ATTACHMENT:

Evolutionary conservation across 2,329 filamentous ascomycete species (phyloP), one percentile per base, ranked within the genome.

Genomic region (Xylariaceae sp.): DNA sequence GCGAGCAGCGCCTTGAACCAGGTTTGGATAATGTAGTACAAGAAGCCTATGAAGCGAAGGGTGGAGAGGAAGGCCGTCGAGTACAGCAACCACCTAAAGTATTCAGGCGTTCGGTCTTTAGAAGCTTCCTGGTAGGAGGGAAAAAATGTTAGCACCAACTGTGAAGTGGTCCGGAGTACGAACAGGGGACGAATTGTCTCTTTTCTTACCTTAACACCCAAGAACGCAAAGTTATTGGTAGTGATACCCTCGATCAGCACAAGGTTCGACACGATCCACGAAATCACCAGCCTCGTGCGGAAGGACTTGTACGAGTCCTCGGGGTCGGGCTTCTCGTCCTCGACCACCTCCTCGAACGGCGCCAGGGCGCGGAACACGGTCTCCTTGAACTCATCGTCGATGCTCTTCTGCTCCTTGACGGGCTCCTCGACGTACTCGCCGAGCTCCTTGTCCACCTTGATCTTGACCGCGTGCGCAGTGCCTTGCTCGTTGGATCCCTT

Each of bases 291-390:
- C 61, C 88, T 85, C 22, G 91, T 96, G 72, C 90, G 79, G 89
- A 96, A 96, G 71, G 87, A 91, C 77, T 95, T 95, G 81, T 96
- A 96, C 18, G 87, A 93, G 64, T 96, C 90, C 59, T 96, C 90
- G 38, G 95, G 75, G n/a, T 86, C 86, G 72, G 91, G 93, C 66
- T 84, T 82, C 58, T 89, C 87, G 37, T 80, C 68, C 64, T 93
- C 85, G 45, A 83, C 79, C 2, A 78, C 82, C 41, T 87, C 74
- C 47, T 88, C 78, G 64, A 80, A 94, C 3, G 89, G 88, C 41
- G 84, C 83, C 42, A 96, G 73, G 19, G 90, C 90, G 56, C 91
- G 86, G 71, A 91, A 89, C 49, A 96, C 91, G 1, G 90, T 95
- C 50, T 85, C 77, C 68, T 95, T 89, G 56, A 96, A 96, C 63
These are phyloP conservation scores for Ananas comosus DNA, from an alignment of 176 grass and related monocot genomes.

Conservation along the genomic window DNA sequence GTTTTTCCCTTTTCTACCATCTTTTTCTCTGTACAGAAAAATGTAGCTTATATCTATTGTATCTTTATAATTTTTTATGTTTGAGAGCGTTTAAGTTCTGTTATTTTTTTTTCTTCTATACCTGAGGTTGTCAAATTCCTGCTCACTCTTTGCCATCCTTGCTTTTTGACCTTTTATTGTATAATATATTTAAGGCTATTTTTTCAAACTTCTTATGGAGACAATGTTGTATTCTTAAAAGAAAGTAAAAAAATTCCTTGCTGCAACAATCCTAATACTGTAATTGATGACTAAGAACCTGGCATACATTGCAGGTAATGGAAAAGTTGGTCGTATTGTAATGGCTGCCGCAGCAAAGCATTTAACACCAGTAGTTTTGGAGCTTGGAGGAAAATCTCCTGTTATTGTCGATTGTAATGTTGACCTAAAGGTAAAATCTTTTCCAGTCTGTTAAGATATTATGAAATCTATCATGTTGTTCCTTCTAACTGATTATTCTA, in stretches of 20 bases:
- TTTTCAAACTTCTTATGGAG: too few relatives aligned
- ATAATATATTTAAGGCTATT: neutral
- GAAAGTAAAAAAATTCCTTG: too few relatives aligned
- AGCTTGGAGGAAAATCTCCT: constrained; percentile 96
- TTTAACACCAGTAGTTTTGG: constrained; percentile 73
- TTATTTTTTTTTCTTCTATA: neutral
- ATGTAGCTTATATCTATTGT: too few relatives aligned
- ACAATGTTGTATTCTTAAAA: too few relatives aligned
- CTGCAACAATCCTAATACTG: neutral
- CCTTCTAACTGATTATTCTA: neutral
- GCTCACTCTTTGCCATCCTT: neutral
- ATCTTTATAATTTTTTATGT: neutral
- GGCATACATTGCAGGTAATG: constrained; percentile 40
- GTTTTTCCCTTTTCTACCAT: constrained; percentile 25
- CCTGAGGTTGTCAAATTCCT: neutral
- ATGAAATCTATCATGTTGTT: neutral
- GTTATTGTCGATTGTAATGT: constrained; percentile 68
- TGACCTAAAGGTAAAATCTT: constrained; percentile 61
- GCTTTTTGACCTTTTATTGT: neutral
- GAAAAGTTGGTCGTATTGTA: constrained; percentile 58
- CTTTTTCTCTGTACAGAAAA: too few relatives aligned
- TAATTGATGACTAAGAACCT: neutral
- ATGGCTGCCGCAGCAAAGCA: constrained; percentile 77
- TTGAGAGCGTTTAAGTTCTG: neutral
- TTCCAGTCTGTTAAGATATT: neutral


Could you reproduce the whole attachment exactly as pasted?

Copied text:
Evolutionary conservation across 2,329 filamentous ascomycete species (phyloP), one percentile per base, ranked within the genome.

Genomic region (Xylariaceae sp.): DNA sequence GCGAGCAGCGCCTTGAACCAGGTTTGGATAATGTAGTACAAGAAGCCTATGAAGCGAAGGGTGGAGAGGAAGGCCGTCGAGTACAGCAACCACCTAAAGTATTCAGGCGTTCGGTCTTTAGAAGCTTCCTGGTAGGAGGGAAAAAATGTTAGCACCAACTGTGAAGTGGTCCGGAGTACGAACAGGGGACGAATTGTCTCTTTTCTTACCTTAACACCCAAGAACGCAAAGTTATTGGTAGTGATACCCTCGATCAGCACAAGGTTCGACACGATCCACGAAATCACCAGCCTCGTGCGGAAGGACTTGTACGAGTCCTCGGGGTCGGGCTTCTCGTCCTCGACCACCTCCTCGAACGGCGCCAGGGCGCGGAACACGGTCTCCTTGAACTCATCGTCGATGCTCTTCTGCTCCTTGACGGGCTCCTCGACGTACTCGCCGAGCTCCTTGTCCACCTTGATCTTGACCGCGTGCGCAGTGCCTTGCTCGTTGGATCCCTT

Each of bases 291-390:
- C 61, C 88, T 85, C 22, G 91, T 96, G 72, C 90, G 79, G 89
- A 96, A 96, G 71, G 87, A 91, C 77, T 95, T 95, G 81, T 96
- A 96, C 18, G 87, A 93, G 64, T 96, C 90, C 59, T 96, C 90
- G 38, G 95, G 75, G n/a, T 86, C 86, G 72, G 91, G 93, C 66
- T 84, T 82, C 58, T 89, C 87, G 37, T 80, C 68, C 64, T 93
- C 85, G 45, A 83, C 79, C 2, A 78, C 82, C 41, T 87, C 74
- C 47, T 88, C 78, G 64, A 80, A 94, C 3, G 89, G 88, C 41
- G 84, C 83, C 42, A 96, G 73, G 19, G 90, C 90, G 56, C 91
- G 86, G 71, A 91, A 89, C 49, A 96, C 91, G 1, G 90, T 95
- C 50, T 85, C 77, C 68, T 95, T 89, G 56, A 96, A 96, C 63
These are phyloP conservation scores for Ananas comosus DNA, from an alignment of 176 grass and related monocot genomes.

Conservation along the genomic window DNA sequence GTTTTTCCCTTTTCTACCATCTTTTTCTCTGTACAGAAAAATGTAGCTTATATCTATTGTATCTTTATAATTTTTTATGTTTGAGAGCGTTTAAGTTCTGTTATTTTTTTTTCTTCTATACCTGAGGTTGTCAAATTCCTGCTCACTCTTTGCCATCCTTGCTTTTTGACCTTTTATTGTATAATATATTTAAGGCTATTTTTTCAAACTTCTTATGGAGACAATGTTGTATTCTTAAAAGAAAGTAAAAAAATTCCTTGCTGCAACAATCCTAATACTGTAATTGATGACTAAGAACCTGGCATACATTGCAGGTAATGGAAAAGTTGGTCGTATTGTAATGGCTGCCGCAGCAAAGCATTTAACACCAGTAGTTTTGGAGCTTGGAGGAAAATCTCCTGTTATTGTCGATTGTAATGTTGACCTAAAGGTAAAATCTTTTCCAGTCTGTTAAGATATTATGAAATCTATCATGTTGTTCCTTCTAACTGATTATTCTA, in stretches of 20 bases:
- TTTTCAAACTTCTTATGGAG: too few relatives aligned
- ATAATATATTTAAGGCTATT: neutral
- GAAAGTAAAAAAATTCCTTG: too few relatives aligned
- AGCTTGGAGGAAAATCTCCT: constrained; percentile 96
- TTTAACACCAGTAGTTTTGG: constrained; percentile 73
- TTATTTTTTTTTCTTCTATA: neutral
- ATGTAGCTTATATCTATTGT: too few relatives aligned
- ACAATGTTGTATTCTTAAAA: too few relatives aligned
- CTGCAACAATCCTAATACTG: neutral
- CCTTCTAACTGATTATTCTA: neutral
- GCTCACTCTTTGCCATCCTT: neutral
- ATCTTTATAATTTTTTATGT: neutral
- GGCATACATTGCAGGTAATG: constrained; percentile 40
- GTTTTTCCCTTTTCTACCAT: constrained; percentile 25
- CCTGAGGTTGTCAAATTCCT: neutral
- ATGAAATCTATCATGTTGTT: neutral
- GTTATTGTCGATTGTAATGT: constrained; percentile 68
- TGACCTAAAGGTAAAATCTT: constrained; percentile 61
- GCTTTTTGACCTTTTATTGT: neutral
- GAAAAGTTGGTCGTATTGTA: constrained; percentile 58
- CTTTTTCTCTGTACAGAAAA: too few relatives aligned
- TAATTGATGACTAAGAACCT: neutral
- ATGGCTGCCGCAGCAAAGCA: constrained; percentile 77
- TTGAGAGCGTTTAAGTTCTG: neutral
- TTCCAGTCTGTTAAGATATT: neutral